European health officials investigating the salmonella outbreak linked to Kinder chocolate products have said they suspect it is related to buttermilk used in a Belgian factory.
A “Rapid Outbreak Assessment” released by the European Food Safety Authority and the European Centre for Disease Prevention and Control said they had matched the same salmonella strain currently infecting people to samples taken from a factory in Belgium last December.
The report said “the processing step involving buttermilk was identified as the possible contamination point”, and hygiene measures were implemented.
The report said the factory “distributed the implicated chocolate products across Europe and globally after negative Salmonella testing”.
Authorities have previously named the company involved as the Italian chocolate firm Ferrero.
On April 8, the food safety authority in Belgium assessed that the factory was not able to guarantee the safety of its products, and as a result “the authorisation for production was withdrawn”.
The report said: “This outbreak is rapidly evolving, and children have so far been most at risk for severe infection among reported cases.
“The recalls and withdrawals launched worldwide will reduce the risk of further infections.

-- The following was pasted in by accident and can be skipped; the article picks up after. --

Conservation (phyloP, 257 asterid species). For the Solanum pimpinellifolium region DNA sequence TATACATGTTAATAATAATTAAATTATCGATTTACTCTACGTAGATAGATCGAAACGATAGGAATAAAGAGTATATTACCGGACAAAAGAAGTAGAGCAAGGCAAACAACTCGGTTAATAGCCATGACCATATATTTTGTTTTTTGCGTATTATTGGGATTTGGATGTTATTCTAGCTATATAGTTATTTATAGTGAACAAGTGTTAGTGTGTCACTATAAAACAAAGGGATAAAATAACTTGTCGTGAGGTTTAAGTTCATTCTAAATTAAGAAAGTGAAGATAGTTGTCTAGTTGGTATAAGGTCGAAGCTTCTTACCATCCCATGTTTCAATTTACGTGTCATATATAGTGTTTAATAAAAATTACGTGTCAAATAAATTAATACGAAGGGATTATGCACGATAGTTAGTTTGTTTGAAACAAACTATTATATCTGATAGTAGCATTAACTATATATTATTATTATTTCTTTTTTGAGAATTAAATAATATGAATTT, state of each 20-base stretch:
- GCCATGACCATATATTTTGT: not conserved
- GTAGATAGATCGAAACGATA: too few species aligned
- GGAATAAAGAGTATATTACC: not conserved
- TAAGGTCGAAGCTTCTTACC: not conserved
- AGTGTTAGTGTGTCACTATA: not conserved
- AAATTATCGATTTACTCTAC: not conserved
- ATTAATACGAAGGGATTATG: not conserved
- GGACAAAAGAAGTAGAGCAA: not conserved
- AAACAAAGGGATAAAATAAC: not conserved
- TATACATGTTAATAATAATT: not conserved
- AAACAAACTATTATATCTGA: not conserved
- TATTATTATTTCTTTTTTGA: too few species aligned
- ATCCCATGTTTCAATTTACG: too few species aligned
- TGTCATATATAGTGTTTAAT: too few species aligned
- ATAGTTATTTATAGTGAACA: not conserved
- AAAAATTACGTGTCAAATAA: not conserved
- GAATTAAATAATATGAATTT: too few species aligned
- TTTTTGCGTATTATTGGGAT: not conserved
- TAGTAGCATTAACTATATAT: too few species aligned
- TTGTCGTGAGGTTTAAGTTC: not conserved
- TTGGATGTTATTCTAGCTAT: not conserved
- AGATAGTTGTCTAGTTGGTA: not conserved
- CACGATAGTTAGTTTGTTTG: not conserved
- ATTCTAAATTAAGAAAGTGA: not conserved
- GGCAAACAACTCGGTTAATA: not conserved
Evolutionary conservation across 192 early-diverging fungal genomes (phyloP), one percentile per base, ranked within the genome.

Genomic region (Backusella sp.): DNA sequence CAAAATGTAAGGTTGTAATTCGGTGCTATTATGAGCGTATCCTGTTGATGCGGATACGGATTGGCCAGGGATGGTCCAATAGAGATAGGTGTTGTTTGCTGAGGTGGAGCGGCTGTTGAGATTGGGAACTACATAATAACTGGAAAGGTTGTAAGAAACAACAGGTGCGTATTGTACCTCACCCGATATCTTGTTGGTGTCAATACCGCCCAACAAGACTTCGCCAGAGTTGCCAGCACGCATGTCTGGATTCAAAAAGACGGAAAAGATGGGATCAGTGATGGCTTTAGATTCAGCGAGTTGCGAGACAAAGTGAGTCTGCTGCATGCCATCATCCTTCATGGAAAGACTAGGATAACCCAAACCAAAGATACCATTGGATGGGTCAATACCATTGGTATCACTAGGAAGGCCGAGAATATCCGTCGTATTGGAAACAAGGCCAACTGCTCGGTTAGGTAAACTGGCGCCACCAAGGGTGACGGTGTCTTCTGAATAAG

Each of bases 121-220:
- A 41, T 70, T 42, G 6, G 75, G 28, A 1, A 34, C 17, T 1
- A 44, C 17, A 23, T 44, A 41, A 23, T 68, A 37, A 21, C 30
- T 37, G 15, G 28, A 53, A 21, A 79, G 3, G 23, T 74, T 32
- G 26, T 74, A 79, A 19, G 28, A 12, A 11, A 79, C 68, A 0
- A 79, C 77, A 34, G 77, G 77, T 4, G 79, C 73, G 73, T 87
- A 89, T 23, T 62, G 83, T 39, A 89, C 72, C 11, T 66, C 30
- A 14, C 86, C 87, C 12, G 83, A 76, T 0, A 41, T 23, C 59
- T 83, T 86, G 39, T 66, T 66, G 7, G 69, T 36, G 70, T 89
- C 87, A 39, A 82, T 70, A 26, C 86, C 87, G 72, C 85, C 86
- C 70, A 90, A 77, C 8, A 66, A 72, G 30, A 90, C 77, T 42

“However, further investigations are needed at the production site to identify the root cause, timing, and possible factors behind the contamination, including the evaluation of the possibility of the wider use of contaminated raw material in other processing plants.”
A UK recall of Kinder chocolate products was extended on Friday to include all of those manufactured at the Belgium site since June, regardless of their best-before date.
The previous recall only covered products with best-before dates up to October 7 2022.
The recall was related to the same products – Kinder Surprise, Kinder Mini Eggs, Kinder Surprise 100g and Kinder Schokobons – announced earlier in the week.
Ferrero also said it was suspending operations at its plant in Arlon, which it said will only reopen “once certified by the authorities”.
The firm said it acknowledged “internal inefficiencies, creating delays in retrieving and sharing information in a timely manner” and said these had “impacted the speed and effectiveness of the investigations”.
The UK Health Security Agency (UKHSA) said on Friday that 67 people in the UK are known to have been infected with salmonella in the outbreak linked to the treats.
The majority affected are under five years old, the agency added.
The UKHSA has said the symptoms of salmonellosis usually resolve themselves within a few days but that symptoms can be more severe, especially in young children and those with weakened immune systems.
Symptoms of salmonella include diarrhoea, stomach cramps, nausea, vomiting and fever.
Anyone with concerns that they might have salmonellosis is urged to contact their GP or call NHS 111.